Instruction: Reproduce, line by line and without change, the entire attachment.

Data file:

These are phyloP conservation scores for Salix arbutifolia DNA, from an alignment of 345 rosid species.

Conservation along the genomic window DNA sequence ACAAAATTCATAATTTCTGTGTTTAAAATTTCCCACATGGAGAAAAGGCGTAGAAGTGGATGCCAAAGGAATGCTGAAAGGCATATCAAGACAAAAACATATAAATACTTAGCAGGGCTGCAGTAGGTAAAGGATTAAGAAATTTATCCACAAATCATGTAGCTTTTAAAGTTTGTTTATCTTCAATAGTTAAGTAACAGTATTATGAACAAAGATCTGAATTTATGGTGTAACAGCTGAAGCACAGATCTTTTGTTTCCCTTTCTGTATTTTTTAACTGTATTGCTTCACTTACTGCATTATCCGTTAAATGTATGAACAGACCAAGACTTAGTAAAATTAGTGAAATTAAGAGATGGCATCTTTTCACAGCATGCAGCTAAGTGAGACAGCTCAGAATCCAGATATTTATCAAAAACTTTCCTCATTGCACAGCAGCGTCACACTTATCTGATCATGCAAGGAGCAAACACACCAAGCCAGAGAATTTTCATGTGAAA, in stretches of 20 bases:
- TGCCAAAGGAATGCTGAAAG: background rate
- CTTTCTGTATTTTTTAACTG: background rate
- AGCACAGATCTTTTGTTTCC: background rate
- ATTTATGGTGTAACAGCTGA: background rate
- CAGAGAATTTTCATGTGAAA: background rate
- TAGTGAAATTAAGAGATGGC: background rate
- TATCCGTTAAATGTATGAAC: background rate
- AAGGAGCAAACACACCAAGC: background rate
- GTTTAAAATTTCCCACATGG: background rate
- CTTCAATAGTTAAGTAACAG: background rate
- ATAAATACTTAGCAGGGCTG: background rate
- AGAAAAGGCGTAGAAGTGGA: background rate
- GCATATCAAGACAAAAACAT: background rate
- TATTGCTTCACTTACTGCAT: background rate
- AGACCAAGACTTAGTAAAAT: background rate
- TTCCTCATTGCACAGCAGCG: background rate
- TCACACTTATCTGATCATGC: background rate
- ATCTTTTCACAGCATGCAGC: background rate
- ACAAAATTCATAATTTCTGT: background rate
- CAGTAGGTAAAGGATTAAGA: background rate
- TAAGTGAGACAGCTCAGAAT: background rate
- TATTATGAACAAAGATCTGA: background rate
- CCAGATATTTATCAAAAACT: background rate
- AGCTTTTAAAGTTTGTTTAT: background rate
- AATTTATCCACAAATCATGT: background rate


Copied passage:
These are phyloP conservation scores for Salix arbutifolia DNA, from an alignment of 345 rosid species.

Conservation along the genomic window DNA sequence ACAAAATTCATAATTTCTGTGTTTAAAATTTCCCACATGGAGAAAAGGCGTAGAAGTGGATGCCAAAGGAATGCTGAAAGGCATATCAAGACAAAAACATATAAATACTTAGCAGGGCTGCAGTAGGTAAAGGATTAAGAAATTTATCCACAAATCATGTAGCTTTTAAAGTTTGTTTATCTTCAATAGTTAAGTAACAGTATTATGAACAAAGATCTGAATTTATGGTGTAACAGCTGAAGCACAGATCTTTTGTTTCCCTTTCTGTATTTTTTAACTGTATTGCTTCACTTACTGCATTATCCGTTAAATGTATGAACAGACCAAGACTTAGTAAAATTAGTGAAATTAAGAGATGGCATCTTTTCACAGCATGCAGCTAAGTGAGACAGCTCAGAATCCAGATATTTATCAAAAACTTTCCTCATTGCACAGCAGCGTCACACTTATCTGATCATGCAAGGAGCAAACACACCAAGCCAGAGAATTTTCATGTGAAA, in stretches of 20 bases:
- TGCCAAAGGAATGCTGAAAG: background rate
- CTTTCTGTATTTTTTAACTG: background rate
- AGCACAGATCTTTTGTTTCC: background rate
- ATTTATGGTGTAACAGCTGA: background rate
- CAGAGAATTTTCATGTGAAA: background rate
- TAGTGAAATTAAGAGATGGC: background rate
- TATCCGTTAAATGTATGAAC: background rate
- AAGGAGCAAACACACCAAGC: background rate
- GTTTAAAATTTCCCACATGG: background rate
- CTTCAATAGTTAAGTAACAG: background rate
- ATAAATACTTAGCAGGGCTG: background rate
- AGAAAAGGCGTAGAAGTGGA: background rate
- GCATATCAAGACAAAAACAT: background rate
- TATTGCTTCACTTACTGCAT: background rate
- AGACCAAGACTTAGTAAAAT: background rate
- TTCCTCATTGCACAGCAGCG: background rate
- TCACACTTATCTGATCATGC: background rate
- ATCTTTTCACAGCATGCAGC: background rate
- ACAAAATTCATAATTTCTGT: background rate
- CAGTAGGTAAAGGATTAAGA: background rate
- TAAGTGAGACAGCTCAGAAT: background rate
- TATTATGAACAAAGATCTGA: background rate
- CCAGATATTTATCAAAAACT: background rate
- AGCTTTTAAAGTTTGTTTAT: background rate
- AATTTATCCACAAATCATGT: background rate